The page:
Jennifer Nou and William Baude are rising stars in the world of legal scholarship, as evidenced by just snippets of their already-impressive resumes. Nou, who has degrees from Yale and Oxford universities, clerked for Supreme Court Justice Stephen Breyer and worked in the Obama administration before coming to the Law School last year as Public Law Fellow. Baude, who earned his undergraduate degree at the University and his JD at Yale, clerked for Supreme Court Chief Justice John Roberts before spending two years in private practice and then moving onto Stanford Law as a Fellow in its Constitutional Law Center.
Now, each scholar can add this line to their curriculm vitae: University of Chicago Law School faculty member. Nou begins July 1, and Baude begins in January.
Professor Richard McAdams, head of the committee that selected Nou and Baude, said he was thrilled to call them colleagues.
“They are both brilliant, creative, and energetic. They had extremely interesting practice experiences and we believe they will be wonderful teachers,” he said. “For new scholars, they have already achieved an amazing level of success and we predict that they will become two of the leading legal academics of their generation.”
McAdams’ fellow professors are thrilled too, as evidenced by several enthuasiastic posts on Twitter; Professor Randy Picker called it “a banner entry-level hiring year.” Professor Lior Strahilevitz tweeted, “Hiring rock star profs Jennifer Nou & Will Baude in same year is extraordinary.”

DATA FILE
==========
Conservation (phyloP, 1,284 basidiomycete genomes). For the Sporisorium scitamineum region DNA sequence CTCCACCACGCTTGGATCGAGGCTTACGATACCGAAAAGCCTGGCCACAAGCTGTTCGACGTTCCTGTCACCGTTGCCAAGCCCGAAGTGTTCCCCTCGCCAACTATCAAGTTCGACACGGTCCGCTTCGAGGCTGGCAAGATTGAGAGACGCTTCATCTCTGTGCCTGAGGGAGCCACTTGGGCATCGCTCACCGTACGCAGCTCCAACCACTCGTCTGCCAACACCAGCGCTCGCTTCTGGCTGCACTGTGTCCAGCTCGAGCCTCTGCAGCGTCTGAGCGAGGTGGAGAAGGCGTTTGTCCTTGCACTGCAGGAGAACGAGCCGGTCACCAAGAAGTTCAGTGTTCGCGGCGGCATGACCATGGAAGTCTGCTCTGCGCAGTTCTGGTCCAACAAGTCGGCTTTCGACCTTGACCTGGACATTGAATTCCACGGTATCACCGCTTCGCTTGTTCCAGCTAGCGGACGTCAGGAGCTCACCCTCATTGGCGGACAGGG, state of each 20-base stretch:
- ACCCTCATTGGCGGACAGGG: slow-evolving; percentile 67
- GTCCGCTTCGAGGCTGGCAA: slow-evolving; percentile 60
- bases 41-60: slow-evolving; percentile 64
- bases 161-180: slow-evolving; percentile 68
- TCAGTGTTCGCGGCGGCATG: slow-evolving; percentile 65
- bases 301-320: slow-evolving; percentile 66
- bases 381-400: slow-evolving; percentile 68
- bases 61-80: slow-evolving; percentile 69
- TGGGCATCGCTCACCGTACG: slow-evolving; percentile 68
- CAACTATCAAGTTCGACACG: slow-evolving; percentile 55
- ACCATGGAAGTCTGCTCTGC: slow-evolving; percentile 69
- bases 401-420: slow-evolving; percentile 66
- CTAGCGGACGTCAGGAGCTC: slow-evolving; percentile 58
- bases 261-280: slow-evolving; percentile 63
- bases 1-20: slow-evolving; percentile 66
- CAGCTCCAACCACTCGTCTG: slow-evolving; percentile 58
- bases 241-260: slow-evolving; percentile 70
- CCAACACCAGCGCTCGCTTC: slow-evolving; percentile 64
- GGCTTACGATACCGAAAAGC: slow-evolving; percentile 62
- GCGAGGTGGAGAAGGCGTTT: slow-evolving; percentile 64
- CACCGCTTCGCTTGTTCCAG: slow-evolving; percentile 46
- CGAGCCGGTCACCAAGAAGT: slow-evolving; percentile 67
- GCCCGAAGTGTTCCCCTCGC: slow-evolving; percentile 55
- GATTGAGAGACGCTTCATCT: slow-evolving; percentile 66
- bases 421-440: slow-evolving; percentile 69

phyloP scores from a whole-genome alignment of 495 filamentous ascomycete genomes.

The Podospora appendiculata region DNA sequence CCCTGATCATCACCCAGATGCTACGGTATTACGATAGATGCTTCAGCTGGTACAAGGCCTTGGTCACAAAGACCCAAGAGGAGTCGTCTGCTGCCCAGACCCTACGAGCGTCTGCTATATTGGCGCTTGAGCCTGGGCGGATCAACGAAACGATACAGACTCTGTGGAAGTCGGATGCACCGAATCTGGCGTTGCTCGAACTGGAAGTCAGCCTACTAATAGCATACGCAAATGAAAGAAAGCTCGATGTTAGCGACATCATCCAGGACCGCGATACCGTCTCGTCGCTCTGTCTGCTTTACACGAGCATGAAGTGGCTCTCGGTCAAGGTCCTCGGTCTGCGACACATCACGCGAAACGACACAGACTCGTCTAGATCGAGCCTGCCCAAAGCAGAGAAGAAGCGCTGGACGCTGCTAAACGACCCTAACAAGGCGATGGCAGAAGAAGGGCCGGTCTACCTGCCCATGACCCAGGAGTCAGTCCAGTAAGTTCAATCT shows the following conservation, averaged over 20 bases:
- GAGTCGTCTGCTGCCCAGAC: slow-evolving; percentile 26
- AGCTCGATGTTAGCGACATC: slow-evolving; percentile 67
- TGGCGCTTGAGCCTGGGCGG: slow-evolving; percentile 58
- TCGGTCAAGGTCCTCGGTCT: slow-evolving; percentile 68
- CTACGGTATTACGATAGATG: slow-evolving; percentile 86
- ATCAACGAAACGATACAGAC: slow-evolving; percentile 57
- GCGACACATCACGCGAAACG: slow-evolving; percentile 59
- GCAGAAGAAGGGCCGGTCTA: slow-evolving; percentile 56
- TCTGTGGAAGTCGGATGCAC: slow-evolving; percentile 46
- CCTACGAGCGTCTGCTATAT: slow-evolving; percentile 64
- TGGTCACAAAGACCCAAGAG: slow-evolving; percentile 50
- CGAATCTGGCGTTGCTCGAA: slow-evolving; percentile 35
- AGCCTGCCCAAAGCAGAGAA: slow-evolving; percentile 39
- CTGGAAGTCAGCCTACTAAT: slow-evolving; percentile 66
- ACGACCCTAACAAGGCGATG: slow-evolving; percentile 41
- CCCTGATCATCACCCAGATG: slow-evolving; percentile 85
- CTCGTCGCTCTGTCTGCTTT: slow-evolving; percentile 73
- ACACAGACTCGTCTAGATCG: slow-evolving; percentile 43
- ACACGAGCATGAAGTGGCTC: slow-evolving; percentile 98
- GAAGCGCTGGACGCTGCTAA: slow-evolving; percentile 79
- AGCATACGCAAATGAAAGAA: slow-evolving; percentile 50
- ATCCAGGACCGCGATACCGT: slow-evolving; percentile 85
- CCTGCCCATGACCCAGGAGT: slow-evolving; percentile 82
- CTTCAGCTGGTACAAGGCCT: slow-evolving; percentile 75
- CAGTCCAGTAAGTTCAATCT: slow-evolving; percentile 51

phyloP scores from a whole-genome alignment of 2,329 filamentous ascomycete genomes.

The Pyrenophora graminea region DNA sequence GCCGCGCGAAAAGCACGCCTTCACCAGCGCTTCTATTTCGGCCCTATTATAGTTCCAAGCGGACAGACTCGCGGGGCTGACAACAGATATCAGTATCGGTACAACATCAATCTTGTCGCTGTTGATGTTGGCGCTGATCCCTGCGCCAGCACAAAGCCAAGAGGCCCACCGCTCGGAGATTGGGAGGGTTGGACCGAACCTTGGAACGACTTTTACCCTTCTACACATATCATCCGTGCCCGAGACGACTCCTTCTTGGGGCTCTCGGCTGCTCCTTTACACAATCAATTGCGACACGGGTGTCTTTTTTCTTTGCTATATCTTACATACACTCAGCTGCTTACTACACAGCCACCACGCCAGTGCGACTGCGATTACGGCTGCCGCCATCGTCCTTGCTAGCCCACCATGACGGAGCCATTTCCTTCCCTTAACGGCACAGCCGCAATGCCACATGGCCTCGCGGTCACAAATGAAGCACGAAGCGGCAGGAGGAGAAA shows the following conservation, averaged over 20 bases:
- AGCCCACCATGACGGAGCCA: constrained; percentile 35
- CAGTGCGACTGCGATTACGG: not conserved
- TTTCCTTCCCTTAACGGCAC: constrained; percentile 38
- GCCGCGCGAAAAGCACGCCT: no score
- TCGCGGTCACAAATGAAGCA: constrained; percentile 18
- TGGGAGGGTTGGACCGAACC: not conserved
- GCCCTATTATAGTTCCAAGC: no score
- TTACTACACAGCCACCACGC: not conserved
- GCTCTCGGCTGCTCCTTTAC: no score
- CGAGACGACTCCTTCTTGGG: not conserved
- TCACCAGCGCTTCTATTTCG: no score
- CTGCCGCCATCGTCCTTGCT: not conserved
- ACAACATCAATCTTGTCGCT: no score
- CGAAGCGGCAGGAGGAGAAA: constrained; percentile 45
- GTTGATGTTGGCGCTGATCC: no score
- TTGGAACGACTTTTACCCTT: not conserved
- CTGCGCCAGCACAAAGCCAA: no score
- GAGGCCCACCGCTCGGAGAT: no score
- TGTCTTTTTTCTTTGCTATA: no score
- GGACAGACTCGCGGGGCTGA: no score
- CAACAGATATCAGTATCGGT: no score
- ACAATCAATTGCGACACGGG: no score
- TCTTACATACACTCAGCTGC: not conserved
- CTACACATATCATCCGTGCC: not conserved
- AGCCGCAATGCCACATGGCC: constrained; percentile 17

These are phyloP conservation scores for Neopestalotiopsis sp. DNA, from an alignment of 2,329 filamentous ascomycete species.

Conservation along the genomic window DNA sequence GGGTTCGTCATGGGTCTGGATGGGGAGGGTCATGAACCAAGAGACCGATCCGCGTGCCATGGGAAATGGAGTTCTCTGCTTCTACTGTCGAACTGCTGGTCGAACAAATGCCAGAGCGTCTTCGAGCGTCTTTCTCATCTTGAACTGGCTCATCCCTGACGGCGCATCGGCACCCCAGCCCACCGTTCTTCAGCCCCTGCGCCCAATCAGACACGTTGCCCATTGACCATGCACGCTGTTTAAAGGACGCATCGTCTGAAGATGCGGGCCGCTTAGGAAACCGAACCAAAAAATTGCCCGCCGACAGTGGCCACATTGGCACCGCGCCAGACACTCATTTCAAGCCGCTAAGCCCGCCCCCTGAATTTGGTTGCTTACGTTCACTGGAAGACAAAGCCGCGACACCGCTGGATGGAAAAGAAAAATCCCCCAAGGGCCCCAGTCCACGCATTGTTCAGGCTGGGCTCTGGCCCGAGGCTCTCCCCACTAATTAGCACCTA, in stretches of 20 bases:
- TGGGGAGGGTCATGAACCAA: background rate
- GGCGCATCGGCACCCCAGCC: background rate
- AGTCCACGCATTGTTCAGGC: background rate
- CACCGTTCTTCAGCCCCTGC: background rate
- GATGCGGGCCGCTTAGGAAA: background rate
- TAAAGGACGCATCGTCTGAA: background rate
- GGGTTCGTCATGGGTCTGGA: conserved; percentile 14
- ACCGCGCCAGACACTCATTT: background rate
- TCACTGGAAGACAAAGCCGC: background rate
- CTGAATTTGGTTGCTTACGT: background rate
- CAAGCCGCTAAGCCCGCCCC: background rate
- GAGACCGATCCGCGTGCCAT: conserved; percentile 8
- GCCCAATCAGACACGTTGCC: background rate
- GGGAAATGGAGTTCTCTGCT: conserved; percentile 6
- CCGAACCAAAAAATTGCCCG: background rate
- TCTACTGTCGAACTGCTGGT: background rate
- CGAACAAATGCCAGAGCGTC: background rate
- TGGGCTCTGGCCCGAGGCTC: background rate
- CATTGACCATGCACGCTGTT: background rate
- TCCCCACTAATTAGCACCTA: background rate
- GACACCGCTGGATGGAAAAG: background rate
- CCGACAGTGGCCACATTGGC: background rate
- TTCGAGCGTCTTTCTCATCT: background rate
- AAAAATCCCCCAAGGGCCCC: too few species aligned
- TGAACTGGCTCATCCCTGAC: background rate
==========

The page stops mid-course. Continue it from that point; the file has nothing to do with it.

Their excitement is understandable, Dean Michael Schill said. “Jennifer and Will are exactly the kind of scholars we want to bring into our university – they’re incredibly talented, driven, and already very accomplished at their young ages. They’re going to be on the cutting-edge of legal scholarship for many years to come, and they’re top-notch teachers, too.”
For their part, Nou and Baude say they’re ecstatic about their new jobs.
“I’m just thrilled to be joining the faculty,” Nou said. During her 18 months here, she’s been especially impressed by a “culture of horizontal engagement,” where senior and junior professors interact seamlessly. “People are excited to talk to you about your ideas and to offer new perspectives on them.”
Baude has heard about that culture already, he said. “The Law School has the best intellectual culture of any law school in the country. It’s probably the most engaging and dynamic place for young people who are interested in ideas.”
Nou and Baude bring distinct areas of expertise. Nou’s research and teaching focuses on administrative law, with additional interests in legislation and election law. As Public Law Fellow, she did research, wrote, and taught two classes, administrative law and legislation. Her most recent work, “Agency Self-Insulation Under Presidential Review,” published this month in the Harvard Law Review, explores how agencies may act strategically to insulate their policy decisions from presidential review and reversal.
Before coming to the Law School, Nou worked as Special Assistant to the Administrator and Policy Analyst in the Office of Information and Regulatory Affairs (OIRA), the executive branch office responsible for coordinating the review of federal regulations, among other functions. The Administrator at the time was Cass Sunstein, longtime Chicago Law faculty member.